• Fay Nissenbaum

    Any comments on mustard gas ? And wasnt WWI the first time PTSD was spoken about – as “shell shock”?

    • Fiona

      Yes, Fay, WWI was the first time PTSD was labeled as shell shock. It was difficult for British doctors/the government to deal with and even name the phenomenon, though cases of PTSD (not labeled or recognized as being this disorder or as shell shock) were known prior to WWI.

    • Realistdem

      on PTSD: it is something of a myth that “shell shock” is the precursor to PTSD.

      all the belligerents on the western front had some kind of word that described whatever “shell shock” was. the french, for instance, called it obusité (which is something like “shell-sickness”). however, as of late 1915 or so, the british army stopped using the term “shell shock” in any official way.its medical service found that once the term gained currency, many soldiers claimed to be “shell-shocked” to get out of service. they used the terms “concussion” and “nervous exhaustion” instead. and strangely, the incidence of shell shock was higher among soldiers who never saw battle than among those who did.

      PTSD as we talk about it today is something rather different than shell shock in the 1914 meaning of the term. shell shock initially referred to supposed organic damage to the nervous system caused by the pressure waves of a shell explosion. it was, in other words, an acute injury sustained on the battlefield. in this respect, it is much more like today’s category of TBI.

      PTSD, as we think about it today, is the result of chronic stress. in wwII, american doctors came up with the term “combat fatigue” to describe the results of prolonged battlefield stress stress. this was, i think, the first time that PTSD was actually identified and diagnosed. combat fatigue is much more like PTSD.

      two really good books on this are moran’s anatomy of courage and ben shepherd’s a war of nerves.

  • Fiona

    Consider Vera Brittain’s detailed account of her war experience as a nurse, sister, friend, and fiancee during WWI, in “Testament of Youth.” This work exemplifies a not-uncommon WWI memoirist’s (Robert Graves and Siegfried Sasson being notable peers of Brittain’s) struggle to restore and to represent a sense of selfhood after the unspeakable traumas of war.

    Thank you for this wonderful program, KQED!

    My WWI history blog:

  • James R

    Why did the artillery barrage prior to the start of the Somme fail.

    • Realistdem

      it failed for two main reasons:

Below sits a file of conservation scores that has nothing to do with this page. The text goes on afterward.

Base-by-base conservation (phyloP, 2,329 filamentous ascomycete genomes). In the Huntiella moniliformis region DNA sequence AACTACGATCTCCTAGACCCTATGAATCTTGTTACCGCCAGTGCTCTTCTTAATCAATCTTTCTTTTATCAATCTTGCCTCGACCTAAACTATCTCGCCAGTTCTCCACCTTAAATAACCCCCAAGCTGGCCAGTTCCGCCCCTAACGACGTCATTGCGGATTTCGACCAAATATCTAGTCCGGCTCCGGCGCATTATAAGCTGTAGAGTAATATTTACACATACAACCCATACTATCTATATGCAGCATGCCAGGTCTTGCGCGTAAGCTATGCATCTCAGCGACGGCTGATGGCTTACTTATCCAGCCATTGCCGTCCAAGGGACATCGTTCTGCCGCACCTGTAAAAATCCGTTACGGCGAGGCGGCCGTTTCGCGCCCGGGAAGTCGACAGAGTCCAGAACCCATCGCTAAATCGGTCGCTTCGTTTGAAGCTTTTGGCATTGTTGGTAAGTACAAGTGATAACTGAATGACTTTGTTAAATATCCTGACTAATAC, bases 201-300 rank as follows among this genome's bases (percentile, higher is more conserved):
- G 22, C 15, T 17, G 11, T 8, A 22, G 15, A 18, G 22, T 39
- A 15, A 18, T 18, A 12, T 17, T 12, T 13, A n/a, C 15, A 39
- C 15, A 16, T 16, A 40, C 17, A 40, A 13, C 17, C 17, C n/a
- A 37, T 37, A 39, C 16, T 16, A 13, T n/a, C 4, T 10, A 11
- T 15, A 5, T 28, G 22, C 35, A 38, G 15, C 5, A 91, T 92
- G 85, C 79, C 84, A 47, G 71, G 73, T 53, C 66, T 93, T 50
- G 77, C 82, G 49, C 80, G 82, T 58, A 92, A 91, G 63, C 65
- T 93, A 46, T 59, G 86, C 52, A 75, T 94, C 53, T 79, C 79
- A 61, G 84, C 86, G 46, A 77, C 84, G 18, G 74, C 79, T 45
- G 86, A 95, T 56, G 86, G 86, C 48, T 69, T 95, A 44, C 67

1. most of the shells sent into the german positions thrown from medium caliber guns and did not have the explosive power to destroy entrenched and fortified german positions.

      2. too few shells were send over. since the shells could not be directly aimed on german positions with any accuracy, the barrage relied on a kind of probabilistic calculus. british and french planners assumed that if they fired many, many shells, they would probably hit the majority of the german defensive positions. the density of the barrage would assure its efficacy. but the number of shells fired was actually much too few. keegan’s the face of battle has a great section on this.

  • nora levine

    I recommend Thomas Keneally’s new novel, Daughters of Mars. Early WWI from the perspective of Australian nurses who volunteer for service on a hospital ship and on the front lines. Very haunting.

  • Torgeir Hansson

    ‘Break of Day in the Trenches’

    The darkness crumbles away
    It is the same old druid Time as ever,
    Only a live thing leaps my hand,
    A queer sardonic rat,
    As I pull the parapet’s poppy
    To stick behind my ear.
    Droll rat, they would shoot you if they knew
    Your cosmopolitan sympathies,
    Now you have touched this English hand
    You will do the same to a German
    Soon, no doubt, if it be your pleasure
    To cross the sleeping green between.
    It seems you inwardly grin as you pass
    Strong eyes, fine limbs, haughty athletes,
    Less chanced than you for life,
    Bonds to the whims of murder,
    Sprawled in the bowels of the earth,
    The torn fields of France.
    What do you see in our eyes
    At the shrieking iron and flame
    Hurled through still heavens?
    What quaver -what heart aghast?
    Poppies whose roots are in men’s veins
    Drop, and are ever dropping;
    But mine in my ear is safe,
    Just a little white with the dust.

    Maybe the best poem of WWI, by Isaac Rosenberg.

  • Torgeir Hansson

    No one should miss “The Rites Of Spring,” by Modris Eckstein (sp?) It is a great history of the period, with a focus on WWI of course.

  • Torgeir Hansson

    Neither should anyone miss “Storm Of Steel,” by Ernst Junger.